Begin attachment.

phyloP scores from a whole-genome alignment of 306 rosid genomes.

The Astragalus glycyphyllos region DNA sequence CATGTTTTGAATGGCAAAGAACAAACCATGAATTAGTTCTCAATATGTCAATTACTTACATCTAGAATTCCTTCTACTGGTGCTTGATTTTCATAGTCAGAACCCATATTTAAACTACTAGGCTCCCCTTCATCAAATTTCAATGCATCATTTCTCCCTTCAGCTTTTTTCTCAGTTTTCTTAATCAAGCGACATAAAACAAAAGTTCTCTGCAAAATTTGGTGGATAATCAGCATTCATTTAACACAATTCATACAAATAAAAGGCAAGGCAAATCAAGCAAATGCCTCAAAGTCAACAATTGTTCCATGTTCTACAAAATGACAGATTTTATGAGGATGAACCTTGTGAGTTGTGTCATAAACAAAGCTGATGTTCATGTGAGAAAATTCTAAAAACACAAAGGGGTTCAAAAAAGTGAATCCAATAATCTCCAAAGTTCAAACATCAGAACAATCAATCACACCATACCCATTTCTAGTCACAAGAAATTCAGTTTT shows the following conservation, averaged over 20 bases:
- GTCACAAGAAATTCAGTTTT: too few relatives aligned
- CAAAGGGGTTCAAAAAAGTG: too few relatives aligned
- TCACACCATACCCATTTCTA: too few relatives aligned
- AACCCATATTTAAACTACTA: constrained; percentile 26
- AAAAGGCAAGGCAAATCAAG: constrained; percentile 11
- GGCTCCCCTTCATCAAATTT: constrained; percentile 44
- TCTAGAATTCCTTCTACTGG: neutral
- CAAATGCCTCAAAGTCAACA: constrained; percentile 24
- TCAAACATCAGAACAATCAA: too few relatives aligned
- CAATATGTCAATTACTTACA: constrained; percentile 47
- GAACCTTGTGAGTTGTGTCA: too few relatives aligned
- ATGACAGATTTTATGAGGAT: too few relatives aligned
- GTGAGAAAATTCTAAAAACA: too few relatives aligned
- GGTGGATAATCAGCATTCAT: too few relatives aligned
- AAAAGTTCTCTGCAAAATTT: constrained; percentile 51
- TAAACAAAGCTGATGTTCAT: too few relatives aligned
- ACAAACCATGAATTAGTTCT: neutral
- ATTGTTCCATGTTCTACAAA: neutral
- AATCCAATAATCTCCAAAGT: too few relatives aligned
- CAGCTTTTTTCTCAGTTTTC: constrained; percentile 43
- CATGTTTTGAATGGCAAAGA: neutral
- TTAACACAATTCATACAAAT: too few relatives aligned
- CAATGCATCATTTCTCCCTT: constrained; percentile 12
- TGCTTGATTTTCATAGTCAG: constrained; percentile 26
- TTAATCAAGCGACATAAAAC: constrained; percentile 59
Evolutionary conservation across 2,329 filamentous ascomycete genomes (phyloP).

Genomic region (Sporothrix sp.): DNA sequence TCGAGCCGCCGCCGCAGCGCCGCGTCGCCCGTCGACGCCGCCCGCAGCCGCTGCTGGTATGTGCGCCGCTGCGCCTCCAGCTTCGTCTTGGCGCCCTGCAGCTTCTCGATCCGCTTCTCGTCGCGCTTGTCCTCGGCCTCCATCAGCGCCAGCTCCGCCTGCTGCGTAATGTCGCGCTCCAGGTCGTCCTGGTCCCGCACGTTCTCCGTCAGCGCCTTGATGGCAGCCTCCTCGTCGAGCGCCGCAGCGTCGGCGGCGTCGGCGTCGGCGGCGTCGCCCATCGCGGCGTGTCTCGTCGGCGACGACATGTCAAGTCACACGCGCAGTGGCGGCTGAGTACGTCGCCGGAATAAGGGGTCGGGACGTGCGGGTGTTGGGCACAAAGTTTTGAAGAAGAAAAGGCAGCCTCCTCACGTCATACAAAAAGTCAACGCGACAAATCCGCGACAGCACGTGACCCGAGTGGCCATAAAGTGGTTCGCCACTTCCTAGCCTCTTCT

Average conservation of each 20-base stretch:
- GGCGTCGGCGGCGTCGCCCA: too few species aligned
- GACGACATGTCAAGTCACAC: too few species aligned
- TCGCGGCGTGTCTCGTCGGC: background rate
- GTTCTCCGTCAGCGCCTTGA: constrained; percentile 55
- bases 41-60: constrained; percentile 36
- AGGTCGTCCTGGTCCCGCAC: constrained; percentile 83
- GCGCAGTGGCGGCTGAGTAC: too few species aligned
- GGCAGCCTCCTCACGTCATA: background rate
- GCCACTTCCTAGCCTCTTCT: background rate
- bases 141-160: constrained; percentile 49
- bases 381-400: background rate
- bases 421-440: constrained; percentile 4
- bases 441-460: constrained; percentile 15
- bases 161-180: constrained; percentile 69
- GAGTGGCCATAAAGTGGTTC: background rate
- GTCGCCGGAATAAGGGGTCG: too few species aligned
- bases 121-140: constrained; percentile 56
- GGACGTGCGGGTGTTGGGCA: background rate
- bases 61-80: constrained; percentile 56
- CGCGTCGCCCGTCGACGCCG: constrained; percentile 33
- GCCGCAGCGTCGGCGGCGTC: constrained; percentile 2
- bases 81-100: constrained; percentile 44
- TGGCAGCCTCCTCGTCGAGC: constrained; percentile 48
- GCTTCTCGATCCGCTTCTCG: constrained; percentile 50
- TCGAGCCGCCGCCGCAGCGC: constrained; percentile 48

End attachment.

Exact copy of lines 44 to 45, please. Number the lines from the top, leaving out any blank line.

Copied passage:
- bases 161-180: constrained; percentile 69
- GAGTGGCCATAAAGTGGTTC: background rate